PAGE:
I see your point about those two; they have the most penalty-points.don't know, where you got the "Queen of Hearts" in Reversi from ... I know only about Jack of hearts and the Ace of Diamonds.
I was getting Queen of Hearts as paired with Jack of Hearts as both being called "quinola". Here is the quote from Wikipedia:
I really don't understand what these "pools" are, attached to the "quinolas". The Queen of Hearts seems to have minimal special point-value, so in that sense you are right. But it is still some sort of special card, called "quinola", whatever that means in the game.The little quinola pool, consisting of 13 chips and it is attached to the Queen of Hearts, called the “little quinola”. It should be renewed in the same manner, in proportion as the other. The “little quinola” cannot be put to the discard, unless there are 3 stakes, or 50 chips in the pool.
That's just New York. Other places are less formal. Chicago only has numbers going east-west and south of the center. Where I live, the numbered streets go one way, north and south, and named streets go the other way, east and west. They still tried to be practical, however; they thought of 23 or so "founding fathers" of the city each beginning with a different letter of the alphabet, and put them onto the east-west streets in alphabetical order, going north. Wikipedia writes (http://en.wikipedia.org/wiki/Northwest_ ... nd,_Oregon):ell, in Germany and in other European countries we still have names for streets.US-America - more modern - prefers mostly numbers, which is practical, if streets are organised like a chess-board.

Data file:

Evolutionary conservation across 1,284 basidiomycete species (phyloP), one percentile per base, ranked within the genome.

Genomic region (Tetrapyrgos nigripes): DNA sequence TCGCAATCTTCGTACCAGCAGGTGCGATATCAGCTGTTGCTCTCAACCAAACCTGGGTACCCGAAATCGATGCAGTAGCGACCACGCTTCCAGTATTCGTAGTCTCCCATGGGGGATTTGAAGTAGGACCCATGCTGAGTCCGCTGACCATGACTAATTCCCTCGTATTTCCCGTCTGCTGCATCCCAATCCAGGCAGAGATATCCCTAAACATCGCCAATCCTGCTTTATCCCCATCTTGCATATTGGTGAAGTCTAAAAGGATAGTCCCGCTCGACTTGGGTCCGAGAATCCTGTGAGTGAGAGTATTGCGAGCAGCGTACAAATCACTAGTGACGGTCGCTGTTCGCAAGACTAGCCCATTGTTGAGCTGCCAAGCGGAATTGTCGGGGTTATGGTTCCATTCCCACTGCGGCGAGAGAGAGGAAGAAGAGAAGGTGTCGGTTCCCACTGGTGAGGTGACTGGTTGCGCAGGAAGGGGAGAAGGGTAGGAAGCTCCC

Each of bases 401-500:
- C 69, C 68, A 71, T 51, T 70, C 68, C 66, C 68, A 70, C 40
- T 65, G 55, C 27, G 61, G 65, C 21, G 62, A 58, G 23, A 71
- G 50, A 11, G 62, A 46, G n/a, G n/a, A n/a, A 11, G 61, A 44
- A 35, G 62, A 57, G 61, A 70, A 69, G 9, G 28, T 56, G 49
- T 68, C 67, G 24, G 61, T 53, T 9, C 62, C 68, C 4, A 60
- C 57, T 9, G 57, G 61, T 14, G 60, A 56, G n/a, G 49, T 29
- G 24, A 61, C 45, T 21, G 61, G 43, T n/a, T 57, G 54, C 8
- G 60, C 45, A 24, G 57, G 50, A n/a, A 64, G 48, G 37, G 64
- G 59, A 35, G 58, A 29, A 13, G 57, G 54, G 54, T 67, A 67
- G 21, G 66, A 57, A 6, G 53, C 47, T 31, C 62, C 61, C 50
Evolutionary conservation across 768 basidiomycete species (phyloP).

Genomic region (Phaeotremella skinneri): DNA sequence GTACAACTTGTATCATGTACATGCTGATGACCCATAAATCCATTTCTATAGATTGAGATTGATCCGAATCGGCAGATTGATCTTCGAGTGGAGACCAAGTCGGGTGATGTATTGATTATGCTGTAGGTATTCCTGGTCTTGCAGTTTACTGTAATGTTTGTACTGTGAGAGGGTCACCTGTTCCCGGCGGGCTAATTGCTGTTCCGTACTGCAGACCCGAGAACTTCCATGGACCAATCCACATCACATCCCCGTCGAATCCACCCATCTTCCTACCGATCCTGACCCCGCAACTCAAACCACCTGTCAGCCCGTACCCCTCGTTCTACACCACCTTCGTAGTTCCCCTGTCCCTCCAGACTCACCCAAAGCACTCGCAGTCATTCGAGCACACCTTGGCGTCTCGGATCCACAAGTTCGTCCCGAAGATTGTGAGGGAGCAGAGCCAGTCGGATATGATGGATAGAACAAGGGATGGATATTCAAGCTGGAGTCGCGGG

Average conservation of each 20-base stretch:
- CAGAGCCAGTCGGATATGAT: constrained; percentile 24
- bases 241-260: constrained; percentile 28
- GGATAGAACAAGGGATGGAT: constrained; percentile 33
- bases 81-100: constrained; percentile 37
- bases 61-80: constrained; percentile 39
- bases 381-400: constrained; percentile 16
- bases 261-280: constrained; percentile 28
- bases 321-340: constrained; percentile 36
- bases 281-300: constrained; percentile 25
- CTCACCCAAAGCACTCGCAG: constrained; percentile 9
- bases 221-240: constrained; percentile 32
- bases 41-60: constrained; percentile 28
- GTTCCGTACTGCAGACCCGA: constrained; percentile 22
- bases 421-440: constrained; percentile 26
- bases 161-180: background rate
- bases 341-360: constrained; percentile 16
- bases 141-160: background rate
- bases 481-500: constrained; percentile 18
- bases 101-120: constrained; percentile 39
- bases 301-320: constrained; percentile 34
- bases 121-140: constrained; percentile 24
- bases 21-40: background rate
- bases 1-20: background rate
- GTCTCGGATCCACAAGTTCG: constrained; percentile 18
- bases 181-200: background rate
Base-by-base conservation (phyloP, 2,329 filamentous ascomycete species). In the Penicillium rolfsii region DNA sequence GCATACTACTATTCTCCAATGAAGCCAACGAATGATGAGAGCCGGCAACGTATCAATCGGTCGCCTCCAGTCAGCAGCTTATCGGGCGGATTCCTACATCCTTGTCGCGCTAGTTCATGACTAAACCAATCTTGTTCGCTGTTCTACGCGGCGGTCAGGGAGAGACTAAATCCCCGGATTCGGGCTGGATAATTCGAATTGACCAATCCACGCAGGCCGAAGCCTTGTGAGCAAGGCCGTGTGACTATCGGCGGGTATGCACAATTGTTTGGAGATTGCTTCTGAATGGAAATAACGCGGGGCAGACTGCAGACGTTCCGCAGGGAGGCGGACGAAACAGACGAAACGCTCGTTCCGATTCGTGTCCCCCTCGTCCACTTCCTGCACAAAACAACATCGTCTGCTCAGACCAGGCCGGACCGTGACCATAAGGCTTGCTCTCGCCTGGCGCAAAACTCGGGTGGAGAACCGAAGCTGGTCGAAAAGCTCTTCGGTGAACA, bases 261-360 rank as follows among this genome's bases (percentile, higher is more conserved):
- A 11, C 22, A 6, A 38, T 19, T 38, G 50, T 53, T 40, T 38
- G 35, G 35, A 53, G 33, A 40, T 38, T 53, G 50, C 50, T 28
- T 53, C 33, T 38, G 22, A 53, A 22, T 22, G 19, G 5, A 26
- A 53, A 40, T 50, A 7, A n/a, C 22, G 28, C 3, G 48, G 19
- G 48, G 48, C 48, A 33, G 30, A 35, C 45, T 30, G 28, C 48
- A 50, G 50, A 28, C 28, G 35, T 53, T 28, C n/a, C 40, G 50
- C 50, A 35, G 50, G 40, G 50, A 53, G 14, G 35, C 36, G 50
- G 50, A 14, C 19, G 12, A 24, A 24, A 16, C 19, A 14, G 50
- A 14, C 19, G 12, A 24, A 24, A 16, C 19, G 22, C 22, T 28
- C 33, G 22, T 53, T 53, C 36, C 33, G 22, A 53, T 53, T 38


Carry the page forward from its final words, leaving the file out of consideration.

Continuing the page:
They seem to have run out either of names or of Portland when they got to X, Y, and Z. I think after Wilson there used to be a very polluted lake. They drained the lake and added Yeon Street, but it is a little out of place. They had more than 23 east-west streets. They used other "founding fathers" south of Ankeny. And when Portland expanded onto the east side of the river, they only used the alphabetical names as far as Irving. So really my town is a little less than half like Europe.Several characters in Portland native Matt Groening's television show The Simpsons have names based on the alphabetically named streets in the Northwest District: Ned Flanders, the bully Kearney, Reverend Lovejoy, Mayor Quimby, Milhouse Van Houten (actually in North Portland), and possibly C. Montgomery Burns[ide] (also named for the large neon Montgomery Park, formerly Montgomery Ward, sign).